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Firm but unfair: The risks of rigidity for employers

Alex Watson
25/02/2022

Locations

United Kingdom

The ruling in a recent unfair dismissal case involving a teacher on long-term sick leave demonstrates that employers must take a structured and flexible approach to redundancy and restructuring processes.

The recent case of Healey v Lancashire County Council & Ors is a timely reminder for employers coming out of lockdown and the furlough scheme of the dangers of applying rigid restructure and redundancy processes across workforces.
 
Although the facts of the case pre-dated the pandemic, the outcome shows that implementing blanket policies, without fully considering the impact these may have on protected groups, such as workers with disabilities or other protected characteristics, can land employers in hot water, even where the processes adopted by the employer might seem fair at face value.
 
The full judgement in the Healey case is available here, but in summary, Mrs Healey had been a qualified school teacher, employed by Lancashire County Council since 1995. Over the years, her role had evolved into a senior position with greater responsibilities.
 
In 2014, Mrs Healey was diagnosed with cancer, causing her to take various periods of absence from her role until 2018.
 
In 2018, Lancashire County Council implemented a restructure that had been anticipated for several years. As part of the restructure of Mrs Healey's team, she was informed by the council that she was required to express interest in roles that she wished to be considered for, and that she would need to be interviewed for the positions.
 
At the time, Mrs Healey was in hospital and on long term sickness absence. She explained to her employer that this may impact her ability to attend the interview.
 
Lancashire County Council did not take steps to enquire what adjustments could be made to assist Mrs Healey with her interview. Even though management questioned whether it was appropriate to require Mrs Healey to attend an interview in light of her long term absence and ongoing treatment, the council stood by its assertion that "there was a requirement to select candidates using an interview process".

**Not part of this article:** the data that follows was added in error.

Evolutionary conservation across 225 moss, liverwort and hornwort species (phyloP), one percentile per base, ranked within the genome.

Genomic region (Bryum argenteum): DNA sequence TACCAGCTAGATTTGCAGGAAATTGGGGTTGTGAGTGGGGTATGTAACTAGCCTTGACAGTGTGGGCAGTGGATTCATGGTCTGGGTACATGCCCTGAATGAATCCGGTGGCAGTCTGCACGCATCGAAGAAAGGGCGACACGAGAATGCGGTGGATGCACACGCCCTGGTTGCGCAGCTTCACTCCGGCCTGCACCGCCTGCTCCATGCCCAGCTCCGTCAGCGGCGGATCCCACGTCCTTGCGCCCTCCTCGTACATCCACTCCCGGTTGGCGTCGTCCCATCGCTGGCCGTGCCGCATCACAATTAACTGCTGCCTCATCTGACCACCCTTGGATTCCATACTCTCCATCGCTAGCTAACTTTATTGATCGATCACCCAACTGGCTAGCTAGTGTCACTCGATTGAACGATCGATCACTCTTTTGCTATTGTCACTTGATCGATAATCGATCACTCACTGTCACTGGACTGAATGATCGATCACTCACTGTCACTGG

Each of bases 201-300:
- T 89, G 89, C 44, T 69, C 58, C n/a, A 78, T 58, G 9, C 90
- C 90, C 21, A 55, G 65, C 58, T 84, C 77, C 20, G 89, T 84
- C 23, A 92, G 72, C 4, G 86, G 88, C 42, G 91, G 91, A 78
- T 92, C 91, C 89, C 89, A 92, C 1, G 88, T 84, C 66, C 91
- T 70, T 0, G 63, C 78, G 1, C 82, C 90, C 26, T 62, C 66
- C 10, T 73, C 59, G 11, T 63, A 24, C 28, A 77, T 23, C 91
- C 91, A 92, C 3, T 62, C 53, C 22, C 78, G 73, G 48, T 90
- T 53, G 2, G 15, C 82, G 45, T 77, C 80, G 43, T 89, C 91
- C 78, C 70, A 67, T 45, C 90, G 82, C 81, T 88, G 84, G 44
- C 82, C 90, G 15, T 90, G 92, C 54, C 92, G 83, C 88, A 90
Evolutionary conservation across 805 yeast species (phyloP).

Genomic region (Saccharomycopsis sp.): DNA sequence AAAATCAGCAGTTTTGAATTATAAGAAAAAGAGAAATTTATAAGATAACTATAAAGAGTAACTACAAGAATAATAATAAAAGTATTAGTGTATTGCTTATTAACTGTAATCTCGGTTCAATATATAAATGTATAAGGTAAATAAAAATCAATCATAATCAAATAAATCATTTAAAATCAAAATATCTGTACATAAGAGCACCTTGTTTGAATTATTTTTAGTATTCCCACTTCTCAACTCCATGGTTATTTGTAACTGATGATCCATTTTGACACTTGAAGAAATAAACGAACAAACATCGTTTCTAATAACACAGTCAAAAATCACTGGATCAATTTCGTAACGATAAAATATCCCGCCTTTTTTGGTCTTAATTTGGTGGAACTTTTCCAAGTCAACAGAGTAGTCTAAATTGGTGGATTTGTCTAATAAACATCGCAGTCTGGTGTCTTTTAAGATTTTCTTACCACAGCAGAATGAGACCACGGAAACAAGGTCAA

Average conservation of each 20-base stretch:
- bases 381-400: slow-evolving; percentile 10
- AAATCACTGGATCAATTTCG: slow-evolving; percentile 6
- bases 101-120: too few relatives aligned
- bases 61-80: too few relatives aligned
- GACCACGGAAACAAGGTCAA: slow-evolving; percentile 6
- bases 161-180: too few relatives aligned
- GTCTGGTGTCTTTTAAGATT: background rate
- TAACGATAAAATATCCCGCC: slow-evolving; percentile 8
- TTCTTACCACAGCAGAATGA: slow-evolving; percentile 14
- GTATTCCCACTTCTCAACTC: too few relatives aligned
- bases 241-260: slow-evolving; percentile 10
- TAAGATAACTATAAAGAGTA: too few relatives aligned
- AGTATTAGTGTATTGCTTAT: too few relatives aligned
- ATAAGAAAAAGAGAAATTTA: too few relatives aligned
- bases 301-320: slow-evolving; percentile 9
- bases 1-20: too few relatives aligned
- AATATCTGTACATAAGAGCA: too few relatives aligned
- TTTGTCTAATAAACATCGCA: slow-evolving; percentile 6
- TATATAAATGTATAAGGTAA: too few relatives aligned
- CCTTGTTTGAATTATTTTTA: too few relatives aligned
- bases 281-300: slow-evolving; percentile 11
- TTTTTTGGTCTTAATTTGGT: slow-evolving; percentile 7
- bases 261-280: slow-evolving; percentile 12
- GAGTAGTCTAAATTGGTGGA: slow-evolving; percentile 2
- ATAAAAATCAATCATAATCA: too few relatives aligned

Ultimately, Mrs Healey was unsuccessful in the interview process and a colleague was appointed to a role almost identical to that carried out by Mrs Healey over the previous six years.
 
It was this rigidity of process that proved decisive against Lancashire County Council, when Mrs Healey took her employer to tribunal for unfair dismissal on the grounds of disability discrimination.
 
Reasonable adjustments are essential
 
Rigid processes that do not take account of protected groups or certain circumstances can give rise to successful claims against employers when adopting redundancy or other internal processes.
 
The approach adopted by Lancashire County Council in Mrs Healey's case follows a key misconception commonly held by employers – that by applying the rules consistently to all individuals, that they are treating everybody fairly and consistently.
 
However, this can frequently have the opposite effect, placing some individuals at a disadvantage.
 
As an employer, it is important to remember that the law protects individuals with disabilities from being treated unfavourably because of something arising from their disability. It places a positive obligation and onus on employers to make reasonable adjustments to any "provisions, criterion or practices" which would place disabled individuals at a disadvantage.
 
In Mrs Healey's case, the application of the "criterion" to require her to "reapply" for a job almost identical to the one she had carried out for many years when her managers were aware she could perform the role, placed her at a severe disadvantage when she was on long term sickness absence and had problems with her memory from chemotherapy.
 
Despite the council adopting the same scoring system for both candidates for the role Mrs Healey was required to interview for, the tribunal found that this severely disadvantaged Mrs Healey – and that this ultimately led to her dismissal, her dismissal being unfair and her disability discrimination claims being upheld.
 
As businesses reassess their working practices and potential restructures in the light of changes brought about by the Covid-19 pandemic, this is a salutary lesson in the importance of carefully considering wider factors which may affect employees in redundancy processes.
 
What should employers do?
 
We always recommend that employers adopt a structured but flexible approach to redundancy processes.
 
The consultation process that employers are required to carry out provides the perfect opportunity to identify and take into account issues or concerns that could otherwise give rise to employment tribunal claims.
 
This may include making adjustments to the process, as in Mrs Healey's case, or could be as varied as disregarding periods of sickness absence employee redundancy scores.
 
Employers who fail to identify or react to sensitive employee issues will face the risk of costly tribunal claims.
 
Fieldfisher are specialists in advising on the breadth of issues organisations face in the employment space, so please do get in touch to learn more.
 

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